CA: That’s the biggest development in this episode. Now A-Bomb knows Skaar’s secret, so Hulk has someone else to talk to about it. And we see Skaar hesitating to help the team against the Leader, while Hulk reveals that he wants to turn Skaar into a friend. The Hulk’s whole story in this series is about redemption, and that’s really concentrated in a sense in the story between he and Skaar.

CL: It is really elegant, in a way. He sees Skaar as a younger version of himself. I think he gives Skaar a little too much credit, but with the episode focusing on trust, it’s interesting that Hulk decides he needs to win Skaar’s trust, so one day they can trust each other. That’s a big leap, but it’s interesting to see the Hulk give that approach a shot. But again, I think a lot of it is because he sees himself in Skaar. He’s not very objective when it comes to Skaar, but we’ll see how that plays out.

 

 

CA: It does seem like Hulk is leaving himself kind of vulnerable in that sense.

CL: Yeah, it works out nice. And also, we have him revealing the secret to A-Bomb because he felt he needed to tell somebody, but maybe that isn’t the best choice. Hulk’s vulnerability is really important to the show, not just to make him a more relatable character, but for him to develop as a character over the course of the season, so we don’t have Hulk reacting and doing things the same way in episode 26 as he did in episode 1.

CA: One thing you and Paul mentioned last week was about the Hulk’s relationship with other heroes on shows like Avengers and Ultimate Spidey. Is there any kind of continuity between this show and those? Are you trying to build a continuity, or will you just leave it a little vague?

CL: We are leaving it a little vague because we don’t want viewers to connect the dots between episodes. We don’t want anyone, especially our young readers, to feel like they need to watch an episode of Avengers Assemble to know what’s going on in this episode of Agents of S.M.A.S.H. The continuity is lose, but it does exist. In my mind, creatively, when Hulk switches bodies with Spider-Man in the second season of Ultimate Spider-Man, of course it was a mishap, but the intended result was to help him get more control over his rage, and become more focused. And at the end of that episode we did tease that he’s getting there, and Spider-Man notices. In fact he’s the only one who notices, because in a way he’s very close to the Hulk. So we see the result in Avengers Assemble, because he’s more articulate, and then we see him now in Agents of S.M.A.S.H., which we see as being a little bit after that. But, again, we keep it vague, because this version of the Hulk is more open to relationships, and slightly more articulate. So there is a sequential development from season one to season two of Ultimate Spider-Man, then to Avengers Assemble, and now to Agents of S.M.A.S.H., and that was intentional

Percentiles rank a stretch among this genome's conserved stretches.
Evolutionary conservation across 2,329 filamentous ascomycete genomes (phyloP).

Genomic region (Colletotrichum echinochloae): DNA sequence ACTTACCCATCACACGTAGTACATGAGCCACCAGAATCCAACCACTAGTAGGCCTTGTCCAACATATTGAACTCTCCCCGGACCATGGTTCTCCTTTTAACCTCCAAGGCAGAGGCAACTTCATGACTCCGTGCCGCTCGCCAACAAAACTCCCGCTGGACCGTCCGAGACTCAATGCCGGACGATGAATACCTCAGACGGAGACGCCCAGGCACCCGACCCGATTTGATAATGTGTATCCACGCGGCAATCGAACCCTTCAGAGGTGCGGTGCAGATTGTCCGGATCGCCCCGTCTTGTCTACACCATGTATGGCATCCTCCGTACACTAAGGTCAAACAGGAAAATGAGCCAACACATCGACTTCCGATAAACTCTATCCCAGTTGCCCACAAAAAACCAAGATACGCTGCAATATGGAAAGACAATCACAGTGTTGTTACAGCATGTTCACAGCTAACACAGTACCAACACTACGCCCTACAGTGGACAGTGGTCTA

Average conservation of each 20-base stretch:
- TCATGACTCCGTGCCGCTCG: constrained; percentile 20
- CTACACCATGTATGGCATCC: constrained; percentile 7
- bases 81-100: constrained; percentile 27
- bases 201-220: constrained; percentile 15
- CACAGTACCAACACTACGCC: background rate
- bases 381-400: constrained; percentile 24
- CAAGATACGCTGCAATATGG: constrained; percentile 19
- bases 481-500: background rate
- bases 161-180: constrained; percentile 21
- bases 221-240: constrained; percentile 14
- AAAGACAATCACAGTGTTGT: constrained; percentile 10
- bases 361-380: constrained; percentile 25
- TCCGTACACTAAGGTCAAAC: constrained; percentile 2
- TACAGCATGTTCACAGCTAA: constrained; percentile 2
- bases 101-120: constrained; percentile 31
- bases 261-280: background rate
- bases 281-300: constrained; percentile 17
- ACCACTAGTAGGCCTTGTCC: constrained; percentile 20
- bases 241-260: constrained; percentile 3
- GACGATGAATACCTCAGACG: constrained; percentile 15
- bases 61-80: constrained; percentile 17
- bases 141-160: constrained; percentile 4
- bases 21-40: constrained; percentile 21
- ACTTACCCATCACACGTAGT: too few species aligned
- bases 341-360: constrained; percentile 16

CA: What can we expect next week?

CL: Well, coming up next week is our first Spider-Man episode, and what’s really cool about it is that it shows the relationship between Spider-Man and Hulk and how it’s so different from his relationship with Iron Man. Spider-Man and Hulk are both outcasts, so they get each other. In fact, they find themselves in an epic conflict with cosmic forces, simply because they are regarded as outcasts on Earth, so it’s just the two of them as a result. So I think it’s interesting to compare it to the Iron Man episode, because as we go through the season and introduce other Marvel characters, Hulk’s relationships to those characters says a lot about his place in the world.

 

Marvel’s Hulk And The Agents Of S.M.A.S.H. airs Sunday mornings on Disney XD.